Students speak on Iraq

By Вen Li

More than 100 students and other members of the campus community attended the Red Pill Forum’s discussion on Canada’s involvement in the war with Iraq on Wed., Apr. 9.

“The main purpose is to get people informed, to allow people to speak out,” said Rowena Gordon-Brown, President of the U of C Red Pill club. “The main point of a university is to learn how learn, learn how to think. We’re here to give students a chance to think, and not to give them an opinion.”

Panelists at the discussion were refugee student Simon Ajack from Sudan, fourth-year History student Nicholas Gafuik, third-year History student Tim Cole who is also executive director of Amnesty International Association at the U of C, and Muslim Students’ Association President Mohamed Bassyouni.

“In the 1990s, we have seen threats to our values and beliefs in the form of terrorists and dictators,” said Gafuik. “[Regarding] these values we hold dear and the security of our country, we need to have a clear concept of how we promote these values abroad. Canada’s role is to promote a free and democratic Iraq.”

Cole believed that any future action to democratize Iraq that might include Canada should be mediated through the United Nations.

“Freedom, justice and democracy is what we need in Iraq,” he said. “Is the U.S. the actor to put that in place? Will it be a democratic administration put in place in charge of Iraqi people? I really don’t think an American presence is what we need in Iraq right now.”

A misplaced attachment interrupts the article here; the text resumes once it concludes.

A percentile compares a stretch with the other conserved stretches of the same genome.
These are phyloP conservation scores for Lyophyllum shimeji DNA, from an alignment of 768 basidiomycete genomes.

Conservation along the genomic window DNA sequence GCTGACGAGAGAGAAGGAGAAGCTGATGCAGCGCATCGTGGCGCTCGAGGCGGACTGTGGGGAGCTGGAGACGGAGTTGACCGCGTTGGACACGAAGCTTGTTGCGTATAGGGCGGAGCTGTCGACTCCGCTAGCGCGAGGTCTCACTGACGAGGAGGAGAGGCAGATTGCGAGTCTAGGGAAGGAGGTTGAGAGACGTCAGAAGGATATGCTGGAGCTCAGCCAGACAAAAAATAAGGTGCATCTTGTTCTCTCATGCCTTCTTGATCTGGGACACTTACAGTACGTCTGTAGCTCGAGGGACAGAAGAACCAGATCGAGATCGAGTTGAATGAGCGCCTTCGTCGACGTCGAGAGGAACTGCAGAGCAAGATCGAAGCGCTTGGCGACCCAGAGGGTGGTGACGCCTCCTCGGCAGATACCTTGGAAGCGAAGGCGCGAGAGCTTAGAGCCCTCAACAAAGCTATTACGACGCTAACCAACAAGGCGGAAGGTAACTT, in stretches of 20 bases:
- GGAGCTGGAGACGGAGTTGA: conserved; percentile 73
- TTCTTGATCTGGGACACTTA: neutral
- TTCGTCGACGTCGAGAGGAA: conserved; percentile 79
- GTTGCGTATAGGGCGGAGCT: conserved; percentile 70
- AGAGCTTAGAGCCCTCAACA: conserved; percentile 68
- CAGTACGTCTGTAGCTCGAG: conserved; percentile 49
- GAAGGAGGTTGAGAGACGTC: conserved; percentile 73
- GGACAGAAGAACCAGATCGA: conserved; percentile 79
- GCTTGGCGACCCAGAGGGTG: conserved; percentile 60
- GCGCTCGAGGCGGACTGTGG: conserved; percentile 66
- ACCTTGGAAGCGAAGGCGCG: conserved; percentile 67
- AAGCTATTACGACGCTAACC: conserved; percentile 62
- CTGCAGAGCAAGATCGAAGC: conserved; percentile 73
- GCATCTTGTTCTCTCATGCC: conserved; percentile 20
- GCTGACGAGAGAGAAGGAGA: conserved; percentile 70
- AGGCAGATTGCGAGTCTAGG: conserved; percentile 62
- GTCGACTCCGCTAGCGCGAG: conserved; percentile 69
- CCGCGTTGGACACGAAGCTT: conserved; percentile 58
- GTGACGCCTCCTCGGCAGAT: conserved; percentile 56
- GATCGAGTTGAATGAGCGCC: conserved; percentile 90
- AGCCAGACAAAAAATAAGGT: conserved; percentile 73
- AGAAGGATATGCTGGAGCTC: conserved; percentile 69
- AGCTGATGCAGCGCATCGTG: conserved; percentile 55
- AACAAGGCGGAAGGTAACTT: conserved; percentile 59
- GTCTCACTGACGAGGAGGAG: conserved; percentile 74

With ongoing U.S. military action in Iraq, Ajack believes that it is too late to discuss preventing war.

“We are talking about something that has already happened,” he said. “Canada cannot sit back anymore at this time.”

“In every nation that has fought for independence, people have shed blood,” Ajack continued. “The people who are against the war, they have good intentions for the Iraqi people. They would say the people should be free from a totalitarian government and the only way they can be free is to fight—war has to happen and it has already happened.”

Bassyouni called on Canadians to not simply accept what happens in Iraq.

“The U.S. government wants a government [in Iraq] that is pro-U.S. We don’t want that,” Bassyouni said. “We want it to be where the Iraqi people will do this themselves. We don’t put someone there they don’t like, or there will be another Saddam Hussein.”

“There’s no dictatorships in Islam. The ruler has to be a just ruler, there has to be consensus,” Bassyouni continued.

The panelists concluded by calling on the audience to take action.

Cole asked that students write their member of parliament, the prime minister and U.S. President George Bush. Gafuik called on Canadians to help the government lead a push for peace. Ajack said that while petitioning government is useful, a $10 donation from each student toward aid would be more useful. Bassyouni asked students to pray for the people of Iraq, and for the right solution to be found.


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